Going for Green in Lyons
By Harlin Savage
The first part of the answer is simple. Fracking is the industrial process by which we get the fossil fuels used to make virtually all plastics, including the iconic plastic straw.
Like fracking, plastic has gained villain status in the environmental world. The material isn’t bad in its own right; the problems stem from the astronomical rate at which plastic is being produced and consumed. In fact, by 2050 the current plastics production of about 400 million tons annually is expected to quadruple. If we think there’s a lot of waste from single-use plastics now, just wait.
Even when it’s recycled—as just 9 percent of the plastic produced is—the growing need for disposal of plastics is creating headaches for cities and towns who bear the primary responsibility for trash and recycling. Because China no longer accepts U.S. imports of scrap plastic, those headaches have gotten worse. In short, what are they supposed to do with it all?
Which brings us to the second part of the connection between plastic straws and fracking in Colorado. A decades-old state law prevents any unit of local government from requiring or prohibiting the use or sale of plastic materials and products. You might hear it referred to as Colorado’s “plastic preemption.”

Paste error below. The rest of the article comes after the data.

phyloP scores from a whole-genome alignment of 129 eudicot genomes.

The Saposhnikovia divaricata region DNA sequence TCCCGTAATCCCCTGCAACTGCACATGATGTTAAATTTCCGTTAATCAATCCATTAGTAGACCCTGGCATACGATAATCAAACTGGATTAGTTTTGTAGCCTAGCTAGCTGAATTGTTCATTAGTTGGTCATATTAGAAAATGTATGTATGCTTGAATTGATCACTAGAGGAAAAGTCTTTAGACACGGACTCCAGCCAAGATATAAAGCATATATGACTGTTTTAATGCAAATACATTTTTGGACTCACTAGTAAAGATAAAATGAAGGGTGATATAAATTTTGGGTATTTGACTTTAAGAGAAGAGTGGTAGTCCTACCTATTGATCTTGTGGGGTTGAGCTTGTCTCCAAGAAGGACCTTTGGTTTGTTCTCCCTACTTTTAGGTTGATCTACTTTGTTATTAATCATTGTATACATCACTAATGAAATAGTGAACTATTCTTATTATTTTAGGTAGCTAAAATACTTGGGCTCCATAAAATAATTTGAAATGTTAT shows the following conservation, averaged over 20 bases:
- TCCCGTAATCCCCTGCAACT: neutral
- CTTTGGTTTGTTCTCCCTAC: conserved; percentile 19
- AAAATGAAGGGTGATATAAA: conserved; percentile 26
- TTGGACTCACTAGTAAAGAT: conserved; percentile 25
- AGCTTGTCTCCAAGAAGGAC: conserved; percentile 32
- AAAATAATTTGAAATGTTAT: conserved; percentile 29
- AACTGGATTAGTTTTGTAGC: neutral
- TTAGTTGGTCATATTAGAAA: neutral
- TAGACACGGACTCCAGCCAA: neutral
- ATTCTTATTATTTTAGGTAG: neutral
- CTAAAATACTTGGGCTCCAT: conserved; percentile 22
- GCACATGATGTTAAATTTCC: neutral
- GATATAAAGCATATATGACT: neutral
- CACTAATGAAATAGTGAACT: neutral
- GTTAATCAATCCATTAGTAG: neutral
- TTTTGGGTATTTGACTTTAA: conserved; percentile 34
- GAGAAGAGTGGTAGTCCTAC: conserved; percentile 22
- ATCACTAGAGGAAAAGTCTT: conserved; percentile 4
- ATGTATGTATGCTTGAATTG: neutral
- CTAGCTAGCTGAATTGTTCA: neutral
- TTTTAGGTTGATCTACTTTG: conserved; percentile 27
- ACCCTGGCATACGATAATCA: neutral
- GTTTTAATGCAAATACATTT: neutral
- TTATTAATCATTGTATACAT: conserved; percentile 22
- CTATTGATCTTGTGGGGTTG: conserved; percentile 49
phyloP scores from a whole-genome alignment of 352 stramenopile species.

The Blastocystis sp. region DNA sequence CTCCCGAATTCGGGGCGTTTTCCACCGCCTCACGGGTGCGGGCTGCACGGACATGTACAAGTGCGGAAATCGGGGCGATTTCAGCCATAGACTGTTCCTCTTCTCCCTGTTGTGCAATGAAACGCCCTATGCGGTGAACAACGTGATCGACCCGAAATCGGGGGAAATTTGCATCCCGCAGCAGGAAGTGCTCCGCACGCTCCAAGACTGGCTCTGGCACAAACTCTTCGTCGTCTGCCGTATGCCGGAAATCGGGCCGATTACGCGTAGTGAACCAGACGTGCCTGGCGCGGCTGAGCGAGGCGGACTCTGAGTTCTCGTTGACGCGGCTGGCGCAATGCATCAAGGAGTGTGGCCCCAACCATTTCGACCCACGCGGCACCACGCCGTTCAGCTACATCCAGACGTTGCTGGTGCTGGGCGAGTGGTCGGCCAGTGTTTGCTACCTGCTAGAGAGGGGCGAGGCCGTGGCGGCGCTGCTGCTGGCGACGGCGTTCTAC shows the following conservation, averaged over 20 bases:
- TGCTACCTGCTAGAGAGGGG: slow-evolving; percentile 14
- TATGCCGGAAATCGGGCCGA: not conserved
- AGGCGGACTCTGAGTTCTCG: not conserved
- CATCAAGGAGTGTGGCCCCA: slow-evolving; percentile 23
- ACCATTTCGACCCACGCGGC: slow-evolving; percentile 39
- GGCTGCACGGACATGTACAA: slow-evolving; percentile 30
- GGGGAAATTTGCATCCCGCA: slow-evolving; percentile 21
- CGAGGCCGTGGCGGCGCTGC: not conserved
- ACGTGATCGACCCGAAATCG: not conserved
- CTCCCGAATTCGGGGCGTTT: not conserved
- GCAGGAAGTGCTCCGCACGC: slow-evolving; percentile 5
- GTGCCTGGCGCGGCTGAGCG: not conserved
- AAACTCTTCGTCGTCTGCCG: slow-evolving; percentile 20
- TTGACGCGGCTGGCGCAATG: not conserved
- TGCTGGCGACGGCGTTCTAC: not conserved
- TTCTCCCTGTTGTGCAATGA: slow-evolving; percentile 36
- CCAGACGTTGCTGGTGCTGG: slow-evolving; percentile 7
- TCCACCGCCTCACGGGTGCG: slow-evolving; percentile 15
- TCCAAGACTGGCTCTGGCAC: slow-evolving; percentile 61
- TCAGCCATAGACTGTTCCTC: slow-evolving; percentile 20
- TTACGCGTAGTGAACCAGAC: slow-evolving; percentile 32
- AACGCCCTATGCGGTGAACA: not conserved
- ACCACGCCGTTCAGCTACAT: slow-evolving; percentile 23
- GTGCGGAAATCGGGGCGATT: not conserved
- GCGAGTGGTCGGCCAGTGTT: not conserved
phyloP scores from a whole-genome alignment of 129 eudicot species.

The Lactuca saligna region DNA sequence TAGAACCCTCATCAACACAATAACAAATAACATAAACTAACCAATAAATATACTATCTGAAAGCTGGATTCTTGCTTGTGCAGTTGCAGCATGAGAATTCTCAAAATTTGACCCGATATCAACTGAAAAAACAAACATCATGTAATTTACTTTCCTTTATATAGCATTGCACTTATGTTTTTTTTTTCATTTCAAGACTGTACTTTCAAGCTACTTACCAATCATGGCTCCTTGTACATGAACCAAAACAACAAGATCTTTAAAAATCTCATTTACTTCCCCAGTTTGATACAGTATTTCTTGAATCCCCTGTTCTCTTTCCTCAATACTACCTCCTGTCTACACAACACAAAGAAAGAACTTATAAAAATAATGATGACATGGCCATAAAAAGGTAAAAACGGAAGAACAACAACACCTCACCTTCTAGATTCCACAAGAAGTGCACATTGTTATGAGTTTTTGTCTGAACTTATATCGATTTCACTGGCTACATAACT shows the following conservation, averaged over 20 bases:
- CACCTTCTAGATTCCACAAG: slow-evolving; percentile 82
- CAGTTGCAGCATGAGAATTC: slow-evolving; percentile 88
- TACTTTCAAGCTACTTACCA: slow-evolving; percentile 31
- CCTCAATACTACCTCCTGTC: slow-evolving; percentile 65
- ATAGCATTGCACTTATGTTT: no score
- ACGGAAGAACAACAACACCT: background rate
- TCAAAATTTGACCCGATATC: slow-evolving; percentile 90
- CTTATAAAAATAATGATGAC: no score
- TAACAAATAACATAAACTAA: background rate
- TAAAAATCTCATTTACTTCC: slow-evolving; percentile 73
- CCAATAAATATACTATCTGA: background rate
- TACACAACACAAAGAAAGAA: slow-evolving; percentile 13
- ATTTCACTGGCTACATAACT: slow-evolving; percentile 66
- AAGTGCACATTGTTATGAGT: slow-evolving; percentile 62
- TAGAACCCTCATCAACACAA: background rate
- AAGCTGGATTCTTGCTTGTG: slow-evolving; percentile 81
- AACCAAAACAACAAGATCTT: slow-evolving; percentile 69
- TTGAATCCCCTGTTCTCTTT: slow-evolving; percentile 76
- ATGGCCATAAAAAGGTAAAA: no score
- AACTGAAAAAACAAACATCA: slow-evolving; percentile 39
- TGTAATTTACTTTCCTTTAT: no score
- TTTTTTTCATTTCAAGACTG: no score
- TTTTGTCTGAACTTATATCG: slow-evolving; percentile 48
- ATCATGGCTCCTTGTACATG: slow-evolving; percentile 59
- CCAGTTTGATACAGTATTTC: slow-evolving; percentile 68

In other words, even if local officials want to ban disposable plastics like straws, they can’t. Likewise, the Colorado Supreme Court has struck down attempts by Front Range municipalities to ban fracking within their borders, and the battle over how far they can go to regulate fracking to protect the lives and health of residents is ongoing.
So where does that leave local communities? Between a rock and some hard plastic, for now, searching for solutions.
If you want to support a state-level action to reduce non-recyclable plastics, check out the petition to ban food-grade polystyrene foam at: http://www.ecocycle.org/take-action/reduce-plastic#polystyrene ban.